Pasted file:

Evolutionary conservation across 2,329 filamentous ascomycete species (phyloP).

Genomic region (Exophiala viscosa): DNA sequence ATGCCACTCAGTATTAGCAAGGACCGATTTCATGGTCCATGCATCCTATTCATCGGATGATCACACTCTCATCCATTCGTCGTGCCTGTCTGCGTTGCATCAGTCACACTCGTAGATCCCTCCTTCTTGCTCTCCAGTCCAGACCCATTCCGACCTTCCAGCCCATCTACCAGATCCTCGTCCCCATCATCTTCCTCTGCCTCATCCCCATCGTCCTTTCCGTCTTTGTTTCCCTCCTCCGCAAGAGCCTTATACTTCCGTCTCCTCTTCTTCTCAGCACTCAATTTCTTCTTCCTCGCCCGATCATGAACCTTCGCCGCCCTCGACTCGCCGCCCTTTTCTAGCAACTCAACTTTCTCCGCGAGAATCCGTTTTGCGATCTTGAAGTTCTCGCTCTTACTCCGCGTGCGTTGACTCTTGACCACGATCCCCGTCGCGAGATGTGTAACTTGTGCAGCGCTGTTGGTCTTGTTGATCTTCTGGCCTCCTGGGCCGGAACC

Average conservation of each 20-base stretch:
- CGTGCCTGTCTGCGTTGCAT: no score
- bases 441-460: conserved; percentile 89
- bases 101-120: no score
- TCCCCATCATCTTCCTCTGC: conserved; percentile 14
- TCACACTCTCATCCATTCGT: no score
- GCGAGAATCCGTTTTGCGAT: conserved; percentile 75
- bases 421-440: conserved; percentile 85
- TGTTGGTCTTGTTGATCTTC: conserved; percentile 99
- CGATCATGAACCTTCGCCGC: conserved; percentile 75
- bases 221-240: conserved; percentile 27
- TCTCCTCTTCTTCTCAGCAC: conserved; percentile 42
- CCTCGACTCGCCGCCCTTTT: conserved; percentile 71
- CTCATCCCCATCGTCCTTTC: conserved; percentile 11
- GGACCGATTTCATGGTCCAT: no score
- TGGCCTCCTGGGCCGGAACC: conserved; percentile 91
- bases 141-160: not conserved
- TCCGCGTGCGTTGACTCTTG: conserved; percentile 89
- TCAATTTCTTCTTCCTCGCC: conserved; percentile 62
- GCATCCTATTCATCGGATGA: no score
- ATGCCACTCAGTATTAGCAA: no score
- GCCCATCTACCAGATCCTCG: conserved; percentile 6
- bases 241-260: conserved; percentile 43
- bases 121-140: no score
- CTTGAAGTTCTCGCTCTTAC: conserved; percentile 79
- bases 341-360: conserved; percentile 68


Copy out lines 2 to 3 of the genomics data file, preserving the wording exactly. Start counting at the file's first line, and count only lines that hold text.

Genomic region (Exophiala viscosa): DNA sequence ATGCCACTCAGTATTAGCAAGGACCGATTTCATGGTCCATGCATCCTATTCATCGGATGATCACACTCTCATCCATTCGTCGTGCCTGTCTGCGTTGCATCAGTCACACTCGTAGATCCCTCCTTCTTGCTCTCCAGTCCAGACCCATTCCGACCTTCCAGCCCATCTACCAGATCCTCGTCCCCATCATCTTCCTCTGCCTCATCCCCATCGTCCTTTCCGTCTTTGTTTCCCTCCTCCGCAAGAGCCTTATACTTCCGTCTCCTCTTCTTCTCAGCACTCAATTTCTTCTTCCTCGCCCGATCATGAACCTTCGCCGCCCTCGACTCGCCGCCCTTTTCTAGCAACTCAACTTTCTCCGCGAGAATCCGTTTTGCGATCTTGAAGTTCTCGCTCTTACTCCGCGTGCGTTGACTCTTGACCACGATCCCCGTCGCGAGATGTGTAACTTGTGCAGCGCTGTTGGTCTTGTTGATCTTCTGGCCTCCTGGGCCGGAACC

Average conservation of each 20-base stretch: